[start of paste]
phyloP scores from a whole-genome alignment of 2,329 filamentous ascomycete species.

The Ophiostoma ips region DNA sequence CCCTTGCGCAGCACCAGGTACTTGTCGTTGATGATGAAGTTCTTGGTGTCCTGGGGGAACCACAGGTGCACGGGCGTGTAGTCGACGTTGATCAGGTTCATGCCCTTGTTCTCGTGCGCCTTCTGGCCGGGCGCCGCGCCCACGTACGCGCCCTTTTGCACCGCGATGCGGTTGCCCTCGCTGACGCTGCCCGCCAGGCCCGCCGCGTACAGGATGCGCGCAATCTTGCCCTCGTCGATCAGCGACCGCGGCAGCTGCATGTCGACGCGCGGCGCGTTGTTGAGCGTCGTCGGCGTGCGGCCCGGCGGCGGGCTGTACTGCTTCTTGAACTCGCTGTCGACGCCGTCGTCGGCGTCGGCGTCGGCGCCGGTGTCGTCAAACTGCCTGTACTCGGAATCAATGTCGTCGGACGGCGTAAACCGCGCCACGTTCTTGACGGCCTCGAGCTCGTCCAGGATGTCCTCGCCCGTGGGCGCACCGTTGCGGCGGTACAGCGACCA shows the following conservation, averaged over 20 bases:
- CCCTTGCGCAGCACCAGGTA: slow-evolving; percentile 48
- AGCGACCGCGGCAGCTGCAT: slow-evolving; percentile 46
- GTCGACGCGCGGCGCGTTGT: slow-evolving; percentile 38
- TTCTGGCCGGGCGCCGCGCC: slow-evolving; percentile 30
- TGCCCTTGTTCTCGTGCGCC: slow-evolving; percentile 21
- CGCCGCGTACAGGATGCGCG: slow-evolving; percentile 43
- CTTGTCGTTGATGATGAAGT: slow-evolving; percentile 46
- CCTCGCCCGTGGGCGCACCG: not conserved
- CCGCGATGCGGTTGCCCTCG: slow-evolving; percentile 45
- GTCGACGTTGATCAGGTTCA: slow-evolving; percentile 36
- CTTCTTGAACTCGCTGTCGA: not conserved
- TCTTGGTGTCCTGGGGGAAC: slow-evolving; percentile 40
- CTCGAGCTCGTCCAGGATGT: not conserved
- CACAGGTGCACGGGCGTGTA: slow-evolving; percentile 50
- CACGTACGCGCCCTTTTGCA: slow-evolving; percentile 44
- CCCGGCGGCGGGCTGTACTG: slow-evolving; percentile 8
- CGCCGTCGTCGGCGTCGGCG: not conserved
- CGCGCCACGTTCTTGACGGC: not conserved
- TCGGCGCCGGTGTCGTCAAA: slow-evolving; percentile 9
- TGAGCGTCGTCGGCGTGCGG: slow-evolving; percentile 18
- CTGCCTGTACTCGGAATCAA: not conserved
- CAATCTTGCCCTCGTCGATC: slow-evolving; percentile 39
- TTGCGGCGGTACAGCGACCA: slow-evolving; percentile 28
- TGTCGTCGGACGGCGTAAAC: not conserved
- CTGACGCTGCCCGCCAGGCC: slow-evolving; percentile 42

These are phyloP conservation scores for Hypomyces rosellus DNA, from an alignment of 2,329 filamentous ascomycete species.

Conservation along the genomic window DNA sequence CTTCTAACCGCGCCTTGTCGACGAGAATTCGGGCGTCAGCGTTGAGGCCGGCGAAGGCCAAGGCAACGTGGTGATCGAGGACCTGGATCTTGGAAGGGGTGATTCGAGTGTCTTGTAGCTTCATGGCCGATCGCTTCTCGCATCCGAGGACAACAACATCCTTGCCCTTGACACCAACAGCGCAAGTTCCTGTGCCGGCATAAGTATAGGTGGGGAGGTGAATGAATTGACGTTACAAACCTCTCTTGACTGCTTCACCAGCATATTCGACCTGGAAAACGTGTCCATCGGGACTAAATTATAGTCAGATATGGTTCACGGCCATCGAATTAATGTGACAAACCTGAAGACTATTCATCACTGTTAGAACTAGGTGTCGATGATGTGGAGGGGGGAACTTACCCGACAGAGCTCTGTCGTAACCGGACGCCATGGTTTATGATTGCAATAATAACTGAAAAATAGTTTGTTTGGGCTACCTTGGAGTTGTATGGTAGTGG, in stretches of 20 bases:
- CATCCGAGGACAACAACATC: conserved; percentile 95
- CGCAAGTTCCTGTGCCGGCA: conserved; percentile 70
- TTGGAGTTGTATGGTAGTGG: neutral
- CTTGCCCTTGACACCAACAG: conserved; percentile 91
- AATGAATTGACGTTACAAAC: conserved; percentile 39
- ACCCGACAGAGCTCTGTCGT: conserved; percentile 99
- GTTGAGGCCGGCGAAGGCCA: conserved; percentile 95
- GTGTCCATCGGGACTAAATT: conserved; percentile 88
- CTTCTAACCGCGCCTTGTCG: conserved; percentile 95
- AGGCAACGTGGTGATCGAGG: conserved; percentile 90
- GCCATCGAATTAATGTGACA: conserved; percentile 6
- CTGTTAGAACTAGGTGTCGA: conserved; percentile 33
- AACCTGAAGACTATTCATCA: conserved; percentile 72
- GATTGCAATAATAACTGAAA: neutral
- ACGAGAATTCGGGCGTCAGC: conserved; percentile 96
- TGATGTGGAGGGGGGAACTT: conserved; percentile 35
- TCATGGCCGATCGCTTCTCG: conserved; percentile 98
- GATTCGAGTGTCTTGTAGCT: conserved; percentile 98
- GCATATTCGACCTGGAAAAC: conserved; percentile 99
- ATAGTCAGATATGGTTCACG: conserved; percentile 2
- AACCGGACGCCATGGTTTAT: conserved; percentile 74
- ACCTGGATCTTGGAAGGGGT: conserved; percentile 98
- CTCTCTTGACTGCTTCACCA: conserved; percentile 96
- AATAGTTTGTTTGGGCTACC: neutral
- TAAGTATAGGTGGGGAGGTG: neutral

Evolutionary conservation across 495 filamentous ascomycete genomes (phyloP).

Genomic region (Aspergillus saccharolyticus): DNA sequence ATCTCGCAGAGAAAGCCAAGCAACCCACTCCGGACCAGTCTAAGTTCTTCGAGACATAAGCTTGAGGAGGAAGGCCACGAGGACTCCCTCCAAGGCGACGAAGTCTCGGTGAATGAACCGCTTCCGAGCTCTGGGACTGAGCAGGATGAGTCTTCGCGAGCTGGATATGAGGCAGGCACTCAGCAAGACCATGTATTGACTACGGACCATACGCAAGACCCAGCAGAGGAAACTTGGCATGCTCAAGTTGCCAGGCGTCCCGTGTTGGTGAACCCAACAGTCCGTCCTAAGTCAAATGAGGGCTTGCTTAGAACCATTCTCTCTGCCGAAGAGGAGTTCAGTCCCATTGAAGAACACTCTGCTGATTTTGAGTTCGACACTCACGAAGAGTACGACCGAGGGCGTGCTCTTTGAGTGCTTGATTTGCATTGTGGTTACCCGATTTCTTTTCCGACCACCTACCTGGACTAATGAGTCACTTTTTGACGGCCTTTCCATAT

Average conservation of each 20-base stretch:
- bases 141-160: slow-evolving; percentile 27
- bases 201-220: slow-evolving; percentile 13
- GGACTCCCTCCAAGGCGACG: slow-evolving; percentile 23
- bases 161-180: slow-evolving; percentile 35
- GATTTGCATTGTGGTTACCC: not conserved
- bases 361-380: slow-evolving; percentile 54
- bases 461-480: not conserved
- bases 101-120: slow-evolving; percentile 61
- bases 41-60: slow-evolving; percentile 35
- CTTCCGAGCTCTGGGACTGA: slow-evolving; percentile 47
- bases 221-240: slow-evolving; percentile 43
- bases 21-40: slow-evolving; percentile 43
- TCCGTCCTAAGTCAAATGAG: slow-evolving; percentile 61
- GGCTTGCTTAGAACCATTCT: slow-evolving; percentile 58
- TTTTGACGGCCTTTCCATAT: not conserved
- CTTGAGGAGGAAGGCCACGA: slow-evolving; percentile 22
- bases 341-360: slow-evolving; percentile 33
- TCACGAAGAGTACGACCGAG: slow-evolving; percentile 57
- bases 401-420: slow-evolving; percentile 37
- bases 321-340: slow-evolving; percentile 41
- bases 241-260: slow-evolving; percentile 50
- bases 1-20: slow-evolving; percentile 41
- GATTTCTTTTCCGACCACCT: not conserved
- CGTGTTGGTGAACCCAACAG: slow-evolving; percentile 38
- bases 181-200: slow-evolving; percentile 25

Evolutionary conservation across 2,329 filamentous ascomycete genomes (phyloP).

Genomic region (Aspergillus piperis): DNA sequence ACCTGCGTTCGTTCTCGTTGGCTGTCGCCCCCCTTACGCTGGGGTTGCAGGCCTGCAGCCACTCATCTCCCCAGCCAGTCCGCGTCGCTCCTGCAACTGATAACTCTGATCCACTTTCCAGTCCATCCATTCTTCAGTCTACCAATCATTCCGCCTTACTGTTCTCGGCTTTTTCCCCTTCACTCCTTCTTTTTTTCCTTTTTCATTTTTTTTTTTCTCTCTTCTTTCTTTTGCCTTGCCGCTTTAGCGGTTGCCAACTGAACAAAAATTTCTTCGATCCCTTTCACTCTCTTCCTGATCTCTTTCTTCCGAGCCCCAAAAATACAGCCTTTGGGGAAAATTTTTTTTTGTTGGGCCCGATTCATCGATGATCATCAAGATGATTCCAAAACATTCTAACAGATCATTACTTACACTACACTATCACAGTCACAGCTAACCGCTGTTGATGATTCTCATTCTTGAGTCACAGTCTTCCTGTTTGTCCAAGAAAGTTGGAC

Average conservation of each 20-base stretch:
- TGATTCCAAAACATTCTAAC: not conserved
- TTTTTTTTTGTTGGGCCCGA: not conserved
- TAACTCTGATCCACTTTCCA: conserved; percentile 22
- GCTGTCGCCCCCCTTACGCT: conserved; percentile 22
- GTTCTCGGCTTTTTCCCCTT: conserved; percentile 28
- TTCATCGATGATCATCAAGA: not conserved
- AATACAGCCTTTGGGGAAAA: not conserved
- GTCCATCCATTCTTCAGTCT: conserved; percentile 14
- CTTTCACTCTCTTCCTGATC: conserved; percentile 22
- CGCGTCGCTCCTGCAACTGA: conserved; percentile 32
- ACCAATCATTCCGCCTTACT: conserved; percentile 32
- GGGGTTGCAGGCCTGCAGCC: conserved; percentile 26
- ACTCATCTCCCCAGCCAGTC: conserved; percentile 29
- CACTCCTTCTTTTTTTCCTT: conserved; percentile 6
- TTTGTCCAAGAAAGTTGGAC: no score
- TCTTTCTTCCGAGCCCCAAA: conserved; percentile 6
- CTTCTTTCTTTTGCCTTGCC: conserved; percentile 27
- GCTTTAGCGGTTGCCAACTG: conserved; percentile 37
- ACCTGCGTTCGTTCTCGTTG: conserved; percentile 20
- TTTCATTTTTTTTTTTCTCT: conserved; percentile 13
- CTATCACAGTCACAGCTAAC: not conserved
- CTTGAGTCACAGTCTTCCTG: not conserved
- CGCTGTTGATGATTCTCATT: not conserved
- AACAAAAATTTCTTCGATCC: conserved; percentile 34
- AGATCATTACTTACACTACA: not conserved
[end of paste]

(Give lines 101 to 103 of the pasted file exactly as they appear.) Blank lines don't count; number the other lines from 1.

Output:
- TCTTTCTTCCGAGCCCCAAA: conserved; percentile 6
- CTTCTTTCTTTTGCCTTGCC: conserved; percentile 27
- GCTTTAGCGGTTGCCAACTG: conserved; percentile 37